Making wood

From the time when man first realized that mastodon was easier to chew with his three teeth when it was cooked, the world got a little warmer. I never thought that building a fire was all that hard. I’m sure that MacGyver marches straight past the matches when he goes to the store, choosing instead to use three safety pins, a wad of chewing gum, and some pocket lint.

Even seasoned survival expert Bear Grylls will tell you that having a fire is one of the most comforting elements on a cold night in the wilds of the Yosemite National Forest Holiday Inn. For me, a fire on the hearth is an integral part of Christmas.

I grew up in the Pacific Northwest, where wood was plentiful. You looked in any garage on the block and you’d find a drum of used car oil, a chainsaw, and a side of venison. Oh wait, that last one was only in Sarah Palin’s garage. It was rare to find a house without a fireplace. We owned a woodlot outside of Puyallup, Washington, home of the annual state fair and daffodil parade. To illustrate how exciting our state fair was, the highlight was the Fisher scone mix kiosk. But I digress.

Grandma and Grandpa Holt had only 3 space heaters and a fireplace in their big old farmhouse. Consequently, there was a fire going every day. In the morning, Grandpa would carry in about a ½ cord of firewood, which he tucked in behind the andirons, ready for ignition. He then doused the wood thoroughly with gas, which he kept in a 5 gallon metal can RIGHT NEXT TO THE FIREPLACE. Add one match to the wood, and BOOM! An explosion of flame shot straight up the chimney and into the upper ionosphere. How he managed not to blow up the house, I’ll never know. Oddly, right after he died, rain started leaking down the chimney for the first time anyone could remember.

The house we live in now has no fireplace: nowhere to hang the stockings; no place to roast chestnuts. It’s years like this that I wish I still had Grandpa around with his gasoline can, or MacGyver. I don’t think that either of them has ever stayed at the Yosemite Holiday Inn.

Hope you all have a warm and Merry Christmas!

18 thoughts on “Making wood

    • My Mom was the pyromaniac in my immediate family. She couldn’t compare to Grandpa, but she did have that incident with the garage. No permanent damage.

  1. Hi Karla;
    Same kind of memories, just of my MawMaw (don’t laugh…she earned that nick) and her little house in the Smoky Mountains. There was a wood stove right smack in the middle of the sitting area, and even though the house always felt a little bit too hot, it smelled so good and so homey and cozy. I miss that. I miss her. She’s in a nursing home now, bless her heart. Anyway, I have a gas fireplace in my apartment, in the living room. It’s pretty when fired-up, but just not quite the same. Still, with a good book and a glass of merlot, I manage to ‘pretend’, and it is quite nice.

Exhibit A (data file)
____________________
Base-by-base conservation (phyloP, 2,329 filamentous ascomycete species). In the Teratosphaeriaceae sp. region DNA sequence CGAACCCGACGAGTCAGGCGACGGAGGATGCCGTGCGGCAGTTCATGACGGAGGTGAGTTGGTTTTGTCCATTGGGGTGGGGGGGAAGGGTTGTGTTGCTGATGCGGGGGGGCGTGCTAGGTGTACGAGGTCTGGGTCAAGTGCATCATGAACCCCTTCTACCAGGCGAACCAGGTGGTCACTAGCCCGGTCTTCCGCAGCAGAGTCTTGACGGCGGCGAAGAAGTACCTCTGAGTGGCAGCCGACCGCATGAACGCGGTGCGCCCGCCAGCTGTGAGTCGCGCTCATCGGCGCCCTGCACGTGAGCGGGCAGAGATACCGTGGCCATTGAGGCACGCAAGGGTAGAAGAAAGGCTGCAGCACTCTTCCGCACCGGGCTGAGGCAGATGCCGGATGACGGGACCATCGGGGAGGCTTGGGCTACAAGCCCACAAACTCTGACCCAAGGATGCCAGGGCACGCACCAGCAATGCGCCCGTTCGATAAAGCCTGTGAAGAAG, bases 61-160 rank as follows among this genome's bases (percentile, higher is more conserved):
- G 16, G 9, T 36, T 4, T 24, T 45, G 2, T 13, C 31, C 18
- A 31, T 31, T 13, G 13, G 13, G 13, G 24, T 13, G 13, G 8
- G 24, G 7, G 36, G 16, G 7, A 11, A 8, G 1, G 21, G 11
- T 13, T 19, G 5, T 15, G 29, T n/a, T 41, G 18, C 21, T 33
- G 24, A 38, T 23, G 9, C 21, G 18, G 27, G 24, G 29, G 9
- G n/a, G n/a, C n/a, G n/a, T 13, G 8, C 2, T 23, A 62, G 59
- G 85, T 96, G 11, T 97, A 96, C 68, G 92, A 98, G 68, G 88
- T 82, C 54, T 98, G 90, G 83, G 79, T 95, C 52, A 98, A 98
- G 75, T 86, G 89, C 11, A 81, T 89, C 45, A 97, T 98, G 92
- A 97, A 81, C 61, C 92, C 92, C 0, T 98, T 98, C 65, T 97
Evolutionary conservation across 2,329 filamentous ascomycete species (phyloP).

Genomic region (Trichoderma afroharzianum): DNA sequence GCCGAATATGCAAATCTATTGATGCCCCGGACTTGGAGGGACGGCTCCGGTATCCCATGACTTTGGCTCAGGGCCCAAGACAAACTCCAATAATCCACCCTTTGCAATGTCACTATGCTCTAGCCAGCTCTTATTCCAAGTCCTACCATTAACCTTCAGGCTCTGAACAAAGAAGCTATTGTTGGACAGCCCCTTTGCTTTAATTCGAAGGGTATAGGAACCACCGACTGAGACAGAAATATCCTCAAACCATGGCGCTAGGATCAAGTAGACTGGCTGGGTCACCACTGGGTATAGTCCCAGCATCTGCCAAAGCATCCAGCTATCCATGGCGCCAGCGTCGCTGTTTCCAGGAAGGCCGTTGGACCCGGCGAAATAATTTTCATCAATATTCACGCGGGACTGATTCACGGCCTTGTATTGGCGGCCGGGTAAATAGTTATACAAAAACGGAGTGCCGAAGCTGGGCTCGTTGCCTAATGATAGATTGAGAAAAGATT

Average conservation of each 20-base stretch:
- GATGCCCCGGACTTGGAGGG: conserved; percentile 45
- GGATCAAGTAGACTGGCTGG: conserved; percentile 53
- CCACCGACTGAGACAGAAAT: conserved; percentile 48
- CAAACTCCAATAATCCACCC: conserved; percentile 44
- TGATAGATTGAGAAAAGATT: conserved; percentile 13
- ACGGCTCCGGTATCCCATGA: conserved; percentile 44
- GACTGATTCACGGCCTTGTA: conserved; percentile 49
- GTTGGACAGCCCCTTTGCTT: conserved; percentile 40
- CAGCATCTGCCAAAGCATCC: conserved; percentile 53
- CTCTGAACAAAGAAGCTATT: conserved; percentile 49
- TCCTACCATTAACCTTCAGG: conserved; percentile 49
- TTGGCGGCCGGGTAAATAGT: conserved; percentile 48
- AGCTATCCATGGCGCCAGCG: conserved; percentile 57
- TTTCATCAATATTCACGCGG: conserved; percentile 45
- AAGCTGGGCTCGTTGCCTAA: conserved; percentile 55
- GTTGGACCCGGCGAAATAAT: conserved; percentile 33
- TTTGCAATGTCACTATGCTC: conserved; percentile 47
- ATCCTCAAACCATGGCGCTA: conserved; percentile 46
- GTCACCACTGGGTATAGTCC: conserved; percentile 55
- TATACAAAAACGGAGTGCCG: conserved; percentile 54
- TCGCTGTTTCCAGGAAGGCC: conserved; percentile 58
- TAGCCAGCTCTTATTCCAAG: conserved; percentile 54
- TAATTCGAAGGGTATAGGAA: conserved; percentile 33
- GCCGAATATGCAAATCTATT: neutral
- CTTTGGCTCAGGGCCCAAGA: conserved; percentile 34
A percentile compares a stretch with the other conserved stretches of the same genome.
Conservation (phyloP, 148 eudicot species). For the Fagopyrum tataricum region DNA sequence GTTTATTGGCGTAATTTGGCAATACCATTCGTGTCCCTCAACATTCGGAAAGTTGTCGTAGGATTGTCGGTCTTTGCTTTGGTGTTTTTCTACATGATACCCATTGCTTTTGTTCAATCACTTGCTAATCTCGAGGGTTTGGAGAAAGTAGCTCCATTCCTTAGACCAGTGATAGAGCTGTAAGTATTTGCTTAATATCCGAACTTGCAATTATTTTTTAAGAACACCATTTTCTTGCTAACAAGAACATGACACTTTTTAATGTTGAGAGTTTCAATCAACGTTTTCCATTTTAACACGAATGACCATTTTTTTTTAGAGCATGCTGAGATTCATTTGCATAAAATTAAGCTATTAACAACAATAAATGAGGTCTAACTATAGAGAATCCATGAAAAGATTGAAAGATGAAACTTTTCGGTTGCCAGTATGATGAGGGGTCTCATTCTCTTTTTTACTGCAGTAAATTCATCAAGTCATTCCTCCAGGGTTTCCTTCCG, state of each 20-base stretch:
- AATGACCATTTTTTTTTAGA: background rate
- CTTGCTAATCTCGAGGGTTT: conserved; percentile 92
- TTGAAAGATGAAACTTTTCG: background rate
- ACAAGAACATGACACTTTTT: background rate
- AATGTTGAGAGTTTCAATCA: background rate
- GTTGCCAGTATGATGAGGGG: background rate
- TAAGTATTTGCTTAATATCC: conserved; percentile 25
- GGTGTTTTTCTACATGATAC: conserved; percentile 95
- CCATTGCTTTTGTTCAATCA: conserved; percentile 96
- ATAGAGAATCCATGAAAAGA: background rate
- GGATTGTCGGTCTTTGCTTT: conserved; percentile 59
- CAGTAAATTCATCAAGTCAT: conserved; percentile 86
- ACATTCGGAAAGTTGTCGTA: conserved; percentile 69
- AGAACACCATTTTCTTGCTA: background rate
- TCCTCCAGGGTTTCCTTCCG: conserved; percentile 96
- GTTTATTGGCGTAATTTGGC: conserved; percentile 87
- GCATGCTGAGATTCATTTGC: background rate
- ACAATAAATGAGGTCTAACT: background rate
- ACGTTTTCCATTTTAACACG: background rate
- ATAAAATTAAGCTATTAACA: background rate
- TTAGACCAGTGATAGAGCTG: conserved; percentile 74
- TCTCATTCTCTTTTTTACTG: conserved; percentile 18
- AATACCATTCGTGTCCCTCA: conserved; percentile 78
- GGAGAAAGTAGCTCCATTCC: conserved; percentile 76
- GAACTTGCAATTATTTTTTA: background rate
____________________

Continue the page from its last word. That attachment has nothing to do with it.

And a very warm and Happy Christmas to you and yours!

  2. We don’t have a fireplace in the house where we live now, though we had one in our previous house, and I miss it terribly! A couple of weeks ago I bought an electric space heater that looks like a fireplace and it is substituting nicely. But it’s still not the same.

  3. My dad used to say that MacGyver could be locked in a bathroom and he’d make a bomb of poop and TP.

    This from the man who wanted to melt ice off our sidewalk with a flame thrower….

  4. A little disappointing at first; you can see how from the title, “Making Wood” one could make the honest mistake that this post was going to be something of a sexual nature.

    But for the life of me I’ll never understand fireplaces in Florida.

  5. I remember one time when my father started a fire in the woodstove, leaving the draft wide open to get the flame going…then, promptly forgot about it. The fire started going up the chimney, and could have started the house on fire…luckily, the firestation was only 8 houses away…

  6. I remember when we lived in Elma and heated the entire trailer with the wood stove. Aaron was only about 10 but he got so he could start a fire with presto logs and a roll of TP soaked in kerosene without losing any arm hair. Ah yes, two years of ….. well it was a long two years.

  7. BTW I boarded up the fireplace here at the old homestead. It was either cover over all that 1970s white brick or take a sledgehammer to it.

    • The white brick was very trendy in its day, but if it hasn’t come back into style by now, it ain’t gonna happen.

  8. Well, it’s hot here! That’s because Christmas is in the middle of summer and having a fire in a hearth would be stark staring mad. We all travelled to Europe over 1999/2000 for a traditional Christmas, and had a white one, complete with a snowman we called Steve. We have a grand hearth here, but it’s for July and August. (If you’re wondering where I am – Australia!)

    • I visited Perth in June one year long ago. It was pretty cold and wet most of the time. Somehow, I hadn’t thought of that when I was making my travel arrangements.

  9. You’ve inspired me!

    I’m going to hack up the kitchen chairs and make a toasty seasonal fire!

    You can probably read all about it here,

    I hate people who show up and plug their own sites, very distasteful.

    Thank you for the smile. I grew up in Northern Ontario in a small in bred community. I miss those days, and those Christmas times with my uncle/brother and my sister wife.

    I love New York but the condo doesn’t have the same charm

    Thank you for the smile

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